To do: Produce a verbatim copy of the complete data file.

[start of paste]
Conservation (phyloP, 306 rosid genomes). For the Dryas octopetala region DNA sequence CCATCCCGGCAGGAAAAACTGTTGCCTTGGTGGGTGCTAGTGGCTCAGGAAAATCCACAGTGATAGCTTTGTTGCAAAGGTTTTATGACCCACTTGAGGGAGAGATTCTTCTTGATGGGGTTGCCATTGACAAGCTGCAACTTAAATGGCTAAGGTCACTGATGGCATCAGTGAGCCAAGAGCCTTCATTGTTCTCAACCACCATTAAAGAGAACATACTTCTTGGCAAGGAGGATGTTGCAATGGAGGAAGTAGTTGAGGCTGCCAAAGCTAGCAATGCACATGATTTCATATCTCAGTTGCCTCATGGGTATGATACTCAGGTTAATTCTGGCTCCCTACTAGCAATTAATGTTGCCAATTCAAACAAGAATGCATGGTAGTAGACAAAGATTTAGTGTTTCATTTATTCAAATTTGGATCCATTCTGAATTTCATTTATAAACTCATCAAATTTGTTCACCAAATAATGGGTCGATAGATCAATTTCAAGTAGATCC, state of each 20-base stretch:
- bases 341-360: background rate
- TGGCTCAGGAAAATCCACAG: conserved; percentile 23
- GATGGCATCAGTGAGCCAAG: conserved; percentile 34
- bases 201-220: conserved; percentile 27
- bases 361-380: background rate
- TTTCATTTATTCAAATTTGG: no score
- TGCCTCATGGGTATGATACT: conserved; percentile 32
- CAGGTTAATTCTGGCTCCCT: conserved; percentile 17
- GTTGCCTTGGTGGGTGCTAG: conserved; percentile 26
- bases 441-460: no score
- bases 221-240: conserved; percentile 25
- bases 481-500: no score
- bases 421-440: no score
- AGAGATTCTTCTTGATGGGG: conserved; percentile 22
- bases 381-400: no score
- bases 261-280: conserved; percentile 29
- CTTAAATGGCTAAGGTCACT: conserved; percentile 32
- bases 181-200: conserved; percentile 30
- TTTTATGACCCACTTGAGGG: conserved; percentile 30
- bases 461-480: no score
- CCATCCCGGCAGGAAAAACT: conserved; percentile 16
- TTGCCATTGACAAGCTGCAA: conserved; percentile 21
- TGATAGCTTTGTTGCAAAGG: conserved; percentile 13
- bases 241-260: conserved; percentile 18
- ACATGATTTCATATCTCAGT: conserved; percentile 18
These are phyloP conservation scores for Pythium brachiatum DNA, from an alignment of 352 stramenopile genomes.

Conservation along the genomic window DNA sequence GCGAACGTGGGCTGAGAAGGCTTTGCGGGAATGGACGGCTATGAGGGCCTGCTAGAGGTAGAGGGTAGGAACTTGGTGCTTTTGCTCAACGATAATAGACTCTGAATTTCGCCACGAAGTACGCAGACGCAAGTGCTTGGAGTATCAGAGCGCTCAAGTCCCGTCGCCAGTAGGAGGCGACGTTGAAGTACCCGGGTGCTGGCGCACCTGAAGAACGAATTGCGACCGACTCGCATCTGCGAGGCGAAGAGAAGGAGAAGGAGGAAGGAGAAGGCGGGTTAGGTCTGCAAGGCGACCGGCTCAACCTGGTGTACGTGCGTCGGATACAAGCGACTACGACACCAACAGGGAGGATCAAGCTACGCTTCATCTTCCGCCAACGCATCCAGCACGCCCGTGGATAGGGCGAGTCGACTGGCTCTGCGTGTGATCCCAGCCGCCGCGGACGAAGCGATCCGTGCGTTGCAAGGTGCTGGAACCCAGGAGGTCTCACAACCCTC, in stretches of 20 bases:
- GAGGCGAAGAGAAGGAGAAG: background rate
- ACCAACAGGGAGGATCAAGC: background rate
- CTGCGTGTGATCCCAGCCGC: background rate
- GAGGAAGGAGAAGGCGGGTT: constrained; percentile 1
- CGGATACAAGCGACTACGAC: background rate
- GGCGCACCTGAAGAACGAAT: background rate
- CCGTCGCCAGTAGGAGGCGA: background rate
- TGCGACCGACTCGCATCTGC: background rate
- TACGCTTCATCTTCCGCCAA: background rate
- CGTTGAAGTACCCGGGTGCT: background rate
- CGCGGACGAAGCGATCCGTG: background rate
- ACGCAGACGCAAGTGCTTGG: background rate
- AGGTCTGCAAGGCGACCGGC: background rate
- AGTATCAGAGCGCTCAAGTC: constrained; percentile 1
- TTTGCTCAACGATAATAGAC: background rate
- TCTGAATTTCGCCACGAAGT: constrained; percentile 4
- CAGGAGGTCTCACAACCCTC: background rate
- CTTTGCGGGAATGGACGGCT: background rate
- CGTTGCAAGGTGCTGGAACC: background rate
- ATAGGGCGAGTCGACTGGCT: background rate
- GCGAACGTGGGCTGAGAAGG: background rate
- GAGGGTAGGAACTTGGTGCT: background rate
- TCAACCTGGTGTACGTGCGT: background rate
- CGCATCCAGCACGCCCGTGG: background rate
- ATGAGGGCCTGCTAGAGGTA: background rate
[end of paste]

Conservation (phyloP, 306 rosid genomes). For the Dryas octopetala region DNA sequence CCATCCCGGCAGGAAAAACTGTTGCCTTGGTGGGTGCTAGTGGCTCAGGAAAATCCACAGTGATAGCTTTGTTGCAAAGGTTTTATGACCCACTTGAGGGAGAGATTCTTCTTGATGGGGTTGCCATTGACAAGCTGCAACTTAAATGGCTAAGGTCACTGATGGCATCAGTGAGCCAAGAGCCTTCATTGTTCTCAACCACCATTAAAGAGAACATACTTCTTGGCAAGGAGGATGTTGCAATGGAGGAAGTAGTTGAGGCTGCCAAAGCTAGCAATGCACATGATTTCATATCTCAGTTGCCTCATGGGTATGATACTCAGGTTAATTCTGGCTCCCTACTAGCAATTAATGTTGCCAATTCAAACAAGAATGCATGGTAGTAGACAAAGATTTAGTGTTTCATTTATTCAAATTTGGATCCATTCTGAATTTCATTTATAAACTCATCAAATTTGTTCACCAAATAATGGGTCGATAGATCAATTTCAAGTAGATCC, state of each 20-base stretch:
- bases 341-360: background rate
- TGGCTCAGGAAAATCCACAG: conserved; percentile 23
- GATGGCATCAGTGAGCCAAG: conserved; percentile 34
- bases 201-220: conserved; percentile 27
- bases 361-380: background rate
- TTTCATTTATTCAAATTTGG: no score
- TGCCTCATGGGTATGATACT: conserved; percentile 32
- CAGGTTAATTCTGGCTCCCT: conserved; percentile 17
- GTTGCCTTGGTGGGTGCTAG: conserved; percentile 26
- bases 441-460: no score
- bases 221-240: conserved; percentile 25
- bases 481-500: no score
- bases 421-440: no score
- AGAGATTCTTCTTGATGGGG: conserved; percentile 22
- bases 381-400: no score
- bases 261-280: conserved; percentile 29
- CTTAAATGGCTAAGGTCACT: conserved; percentile 32
- bases 181-200: conserved; percentile 30
- TTTTATGACCCACTTGAGGG: conserved; percentile 30
- bases 461-480: no score
- CCATCCCGGCAGGAAAAACT: conserved; percentile 16
- TTGCCATTGACAAGCTGCAA: conserved; percentile 21
- TGATAGCTTTGTTGCAAAGG: conserved; percentile 13
- bases 241-260: conserved; percentile 18
- ACATGATTTCATATCTCAGT: conserved; percentile 18
These are phyloP conservation scores for Pythium brachiatum DNA, from an alignment of 352 stramenopile genomes.

Conservation along the genomic window DNA sequence GCGAACGTGGGCTGAGAAGGCTTTGCGGGAATGGACGGCTATGAGGGCCTGCTAGAGGTAGAGGGTAGGAACTTGGTGCTTTTGCTCAACGATAATAGACTCTGAATTTCGCCACGAAGTACGCAGACGCAAGTGCTTGGAGTATCAGAGCGCTCAAGTCCCGTCGCCAGTAGGAGGCGACGTTGAAGTACCCGGGTGCTGGCGCACCTGAAGAACGAATTGCGACCGACTCGCATCTGCGAGGCGAAGAGAAGGAGAAGGAGGAAGGAGAAGGCGGGTTAGGTCTGCAAGGCGACCGGCTCAACCTGGTGTACGTGCGTCGGATACAAGCGACTACGACACCAACAGGGAGGATCAAGCTACGCTTCATCTTCCGCCAACGCATCCAGCACGCCCGTGGATAGGGCGAGTCGACTGGCTCTGCGTGTGATCCCAGCCGCCGCGGACGAAGCGATCCGTGCGTTGCAAGGTGCTGGAACCCAGGAGGTCTCACAACCCTC, in stretches of 20 bases:
- GAGGCGAAGAGAAGGAGAAG: background rate
- ACCAACAGGGAGGATCAAGC: background rate
- CTGCGTGTGATCCCAGCCGC: background rate
- GAGGAAGGAGAAGGCGGGTT: constrained; percentile 1
- CGGATACAAGCGACTACGAC: background rate
- GGCGCACCTGAAGAACGAAT: background rate
- CCGTCGCCAGTAGGAGGCGA: background rate
- TGCGACCGACTCGCATCTGC: background rate
- TACGCTTCATCTTCCGCCAA: background rate
- CGTTGAAGTACCCGGGTGCT: background rate
- CGCGGACGAAGCGATCCGTG: background rate
- ACGCAGACGCAAGTGCTTGG: background rate
- AGGTCTGCAAGGCGACCGGC: background rate
- AGTATCAGAGCGCTCAAGTC: constrained; percentile 1
- TTTGCTCAACGATAATAGAC: background rate
- TCTGAATTTCGCCACGAAGT: constrained; percentile 4
- CAGGAGGTCTCACAACCCTC: background rate
- CTTTGCGGGAATGGACGGCT: background rate
- CGTTGCAAGGTGCTGGAACC: background rate
- ATAGGGCGAGTCGACTGGCT: background rate
- GCGAACGTGGGCTGAGAAGG: background rate
- GAGGGTAGGAACTTGGTGCT: background rate
- TCAACCTGGTGTACGTGCGT: background rate
- CGCATCCAGCACGCCCGTGG: background rate
- ATGAGGGCCTGCTAGAGGTA: background rate